Currently, F1 receives $5M per year for ESPN to broadcast it’s races. ESPN has grabbed about 1.0 million viewers per race. That makes F1 a more than viable option for the network to invest into again. ESPN will be able to put a small number of races on its ESPN+ streaming service exclusively. The vast majority being on ABC or ESPN.

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Skip Bayless Says He And Stephen A. Smith ‘Sorted Out’ Their Disagreement

“Brothers fight. We have fought before. I’m assuming we will fight again.”

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Skip Bayless

Stephen A. Smith and Skip Bayless were locked in a war of words last week following the First Take host’s appearance on JJ Redick’s Old Man and the Three podcast.

The origins of their partnership were discussed and Bayless admitted he did not like the way Smith characterized the state of First Take before he arrived on set. Smith insisted that Bayless simply misunderstood what he meant by saying that he was told the show needed him.

Over the weekend, Skip Bayless says he and Stephen A. Smith got together at the Bayless home in California to talk things out in private.

“He was in LA, he came over, we sat by the pool,” he said on the latest episode of The Skip Bayless Show. “It wasn’t the easiest conversation for a while, but we slowly but surely sorted it out. We got through it, and we have been through so much together.”

Bayless reiterated that he considers Smith a brother. They love each other. That doesn’t mean they are always going to remember events the same way or see eye-to-eye all the time.

“Brothers fight. We have fought before. I’m assuming we will fight again.”

Fighting doesn’t mean the relationship is fractured. In fact, Skip Bayless was adamant that he remains closer to Smith than he is to most people in his life.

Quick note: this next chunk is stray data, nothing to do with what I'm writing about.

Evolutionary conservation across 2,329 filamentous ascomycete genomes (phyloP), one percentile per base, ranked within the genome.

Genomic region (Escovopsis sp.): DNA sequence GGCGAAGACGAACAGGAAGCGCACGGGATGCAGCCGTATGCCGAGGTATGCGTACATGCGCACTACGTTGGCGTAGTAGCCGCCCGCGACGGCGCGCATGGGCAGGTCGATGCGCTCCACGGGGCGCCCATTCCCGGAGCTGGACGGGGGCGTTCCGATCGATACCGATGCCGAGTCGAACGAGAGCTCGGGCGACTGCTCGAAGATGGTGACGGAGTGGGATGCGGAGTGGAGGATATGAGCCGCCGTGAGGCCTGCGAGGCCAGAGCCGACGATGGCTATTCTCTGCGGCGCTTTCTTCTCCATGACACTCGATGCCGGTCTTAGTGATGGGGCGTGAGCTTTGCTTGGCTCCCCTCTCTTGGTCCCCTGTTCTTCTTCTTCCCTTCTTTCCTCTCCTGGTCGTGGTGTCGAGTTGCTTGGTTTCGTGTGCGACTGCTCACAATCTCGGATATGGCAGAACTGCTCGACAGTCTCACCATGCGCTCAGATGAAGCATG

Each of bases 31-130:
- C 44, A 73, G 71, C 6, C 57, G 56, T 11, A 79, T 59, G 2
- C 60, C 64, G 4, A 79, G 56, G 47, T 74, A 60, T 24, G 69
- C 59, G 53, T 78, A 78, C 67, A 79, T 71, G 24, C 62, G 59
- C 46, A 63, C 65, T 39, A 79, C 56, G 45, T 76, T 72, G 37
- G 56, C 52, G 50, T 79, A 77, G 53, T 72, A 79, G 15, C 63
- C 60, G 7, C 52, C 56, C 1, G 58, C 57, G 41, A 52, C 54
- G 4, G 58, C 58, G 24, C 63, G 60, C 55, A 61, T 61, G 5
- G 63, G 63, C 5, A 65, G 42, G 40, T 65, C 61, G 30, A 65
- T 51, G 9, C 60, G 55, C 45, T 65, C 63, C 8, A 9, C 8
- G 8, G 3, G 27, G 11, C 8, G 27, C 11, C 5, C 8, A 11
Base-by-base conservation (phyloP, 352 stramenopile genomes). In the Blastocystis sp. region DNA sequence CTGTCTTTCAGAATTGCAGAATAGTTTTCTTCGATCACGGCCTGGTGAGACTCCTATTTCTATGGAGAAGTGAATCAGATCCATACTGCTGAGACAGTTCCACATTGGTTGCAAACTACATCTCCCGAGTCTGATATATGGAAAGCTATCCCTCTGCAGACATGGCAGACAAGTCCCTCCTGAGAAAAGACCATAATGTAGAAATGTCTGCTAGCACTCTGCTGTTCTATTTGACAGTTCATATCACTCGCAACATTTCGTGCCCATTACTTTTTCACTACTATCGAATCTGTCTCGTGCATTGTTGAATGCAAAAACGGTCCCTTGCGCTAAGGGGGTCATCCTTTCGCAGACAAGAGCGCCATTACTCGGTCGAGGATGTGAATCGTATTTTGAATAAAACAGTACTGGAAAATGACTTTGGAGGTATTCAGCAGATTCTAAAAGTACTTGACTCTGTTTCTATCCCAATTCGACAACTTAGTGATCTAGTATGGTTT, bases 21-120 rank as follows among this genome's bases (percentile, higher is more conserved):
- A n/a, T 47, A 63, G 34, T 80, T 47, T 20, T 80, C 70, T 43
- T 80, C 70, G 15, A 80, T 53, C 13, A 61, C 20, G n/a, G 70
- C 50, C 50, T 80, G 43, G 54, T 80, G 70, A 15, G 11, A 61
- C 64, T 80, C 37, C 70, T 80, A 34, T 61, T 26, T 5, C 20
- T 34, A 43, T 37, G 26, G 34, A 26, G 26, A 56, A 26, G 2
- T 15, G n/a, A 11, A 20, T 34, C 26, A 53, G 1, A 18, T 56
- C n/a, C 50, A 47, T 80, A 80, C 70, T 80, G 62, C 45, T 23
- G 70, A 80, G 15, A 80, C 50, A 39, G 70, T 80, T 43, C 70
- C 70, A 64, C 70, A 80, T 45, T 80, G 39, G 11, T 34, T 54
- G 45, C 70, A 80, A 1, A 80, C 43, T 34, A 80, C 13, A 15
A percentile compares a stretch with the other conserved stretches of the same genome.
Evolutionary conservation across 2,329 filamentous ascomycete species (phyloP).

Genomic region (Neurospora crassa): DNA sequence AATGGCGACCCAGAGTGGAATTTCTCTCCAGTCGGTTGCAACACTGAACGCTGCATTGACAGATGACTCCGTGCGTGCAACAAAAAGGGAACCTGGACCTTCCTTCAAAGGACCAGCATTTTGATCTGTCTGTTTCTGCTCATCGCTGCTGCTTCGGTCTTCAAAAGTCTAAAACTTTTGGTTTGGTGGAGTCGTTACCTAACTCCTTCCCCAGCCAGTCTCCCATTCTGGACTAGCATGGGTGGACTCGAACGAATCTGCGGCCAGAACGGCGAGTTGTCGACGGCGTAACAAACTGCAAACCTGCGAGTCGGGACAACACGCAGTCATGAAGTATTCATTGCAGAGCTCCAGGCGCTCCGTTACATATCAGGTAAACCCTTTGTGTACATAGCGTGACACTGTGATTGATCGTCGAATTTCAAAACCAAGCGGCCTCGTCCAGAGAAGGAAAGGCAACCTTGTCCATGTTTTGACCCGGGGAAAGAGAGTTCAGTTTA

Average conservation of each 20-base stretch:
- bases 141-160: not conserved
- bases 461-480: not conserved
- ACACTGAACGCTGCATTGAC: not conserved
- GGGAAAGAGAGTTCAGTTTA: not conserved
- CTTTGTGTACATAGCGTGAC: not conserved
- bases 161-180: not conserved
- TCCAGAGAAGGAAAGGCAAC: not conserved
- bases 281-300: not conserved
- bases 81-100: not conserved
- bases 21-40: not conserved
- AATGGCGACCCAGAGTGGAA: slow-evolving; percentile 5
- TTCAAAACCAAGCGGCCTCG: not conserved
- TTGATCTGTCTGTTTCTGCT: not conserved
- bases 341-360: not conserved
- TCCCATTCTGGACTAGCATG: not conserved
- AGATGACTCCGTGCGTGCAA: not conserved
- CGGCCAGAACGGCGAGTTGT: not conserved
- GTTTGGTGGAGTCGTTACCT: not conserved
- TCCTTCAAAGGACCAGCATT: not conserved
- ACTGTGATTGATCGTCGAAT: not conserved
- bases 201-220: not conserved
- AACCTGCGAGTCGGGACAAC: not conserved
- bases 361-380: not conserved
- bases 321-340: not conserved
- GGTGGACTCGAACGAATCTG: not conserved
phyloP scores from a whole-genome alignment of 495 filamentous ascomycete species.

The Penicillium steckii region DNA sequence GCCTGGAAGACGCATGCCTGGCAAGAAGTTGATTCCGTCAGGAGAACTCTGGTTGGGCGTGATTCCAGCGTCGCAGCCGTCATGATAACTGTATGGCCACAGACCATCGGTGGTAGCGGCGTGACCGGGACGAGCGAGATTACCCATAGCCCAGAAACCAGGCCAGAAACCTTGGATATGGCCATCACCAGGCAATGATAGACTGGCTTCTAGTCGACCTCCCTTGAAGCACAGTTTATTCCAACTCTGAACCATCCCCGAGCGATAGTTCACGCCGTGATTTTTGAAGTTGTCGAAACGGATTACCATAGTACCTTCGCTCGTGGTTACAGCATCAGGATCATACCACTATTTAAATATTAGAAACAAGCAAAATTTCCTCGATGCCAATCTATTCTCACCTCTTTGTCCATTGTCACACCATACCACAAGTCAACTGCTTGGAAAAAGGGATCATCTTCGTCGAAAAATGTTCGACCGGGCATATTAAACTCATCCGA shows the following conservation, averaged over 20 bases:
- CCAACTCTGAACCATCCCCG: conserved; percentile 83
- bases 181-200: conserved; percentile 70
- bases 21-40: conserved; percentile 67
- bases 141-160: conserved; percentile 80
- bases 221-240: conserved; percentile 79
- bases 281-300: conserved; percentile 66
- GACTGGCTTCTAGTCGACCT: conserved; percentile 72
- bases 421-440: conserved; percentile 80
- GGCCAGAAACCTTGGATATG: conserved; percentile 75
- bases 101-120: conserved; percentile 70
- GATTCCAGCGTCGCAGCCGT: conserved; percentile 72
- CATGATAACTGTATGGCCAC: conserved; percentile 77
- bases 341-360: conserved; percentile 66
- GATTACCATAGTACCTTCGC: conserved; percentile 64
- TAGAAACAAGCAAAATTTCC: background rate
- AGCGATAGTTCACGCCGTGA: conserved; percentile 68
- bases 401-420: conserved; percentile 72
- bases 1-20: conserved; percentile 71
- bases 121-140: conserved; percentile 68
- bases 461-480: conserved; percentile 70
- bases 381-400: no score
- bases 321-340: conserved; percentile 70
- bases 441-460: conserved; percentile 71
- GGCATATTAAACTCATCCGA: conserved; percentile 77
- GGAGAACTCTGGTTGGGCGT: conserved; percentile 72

“I don’t trust easily because of the way I was raised, but I do trust Stephen Anthony Smith. Trust him with my life. Always have and always will. I trust he will always be there for me, and you better believe I will always be there for him.”

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FOX Sports VP: ‘USFL Proves Spring Football As Valuable As Rising Properties’

“We want to show we belong in that category, and I think that happened.”

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Michael Mulvihill says the USFL accomplished exactly what FOX needed it to. It proved there is a large enough audience for spring football that it has a value on par with some of the hottest properties in sports media right now.

 “All we wanted to do is demonstrate that spring football can do viewership at the levels of Premier League, NHL regular season, Formula One or MLS,” the FOX Sports Executive VP said according to Sports Business Journal. “We want to show we belong in that category, and I think that happened.”

While none of those properties are pulling in the kind of media rights money the NFL or major college football is, Mulvihill pointed out that all of them have been in the news for the right reasons.

“You’re talking about properties that have all recently negotiated deals at substantial increases, or with F1, people know it’s about to.”

The USFL had a solid broadcasting footprint with games airing on FOX, NBC, FS1 and USA. Regular season games for the first year of the revived league averaged just under 700,000 viewers.

Mulvihill said fans behaved exactly how he expected them to in the first season of the USFL. Without any team loyalties, he isn’t surprised that people watched less of an average USFL game than they did the NFL or college football.

The USFL Playoffs begin this weekend. Canton, OH will host the league’s first championship game on July 3.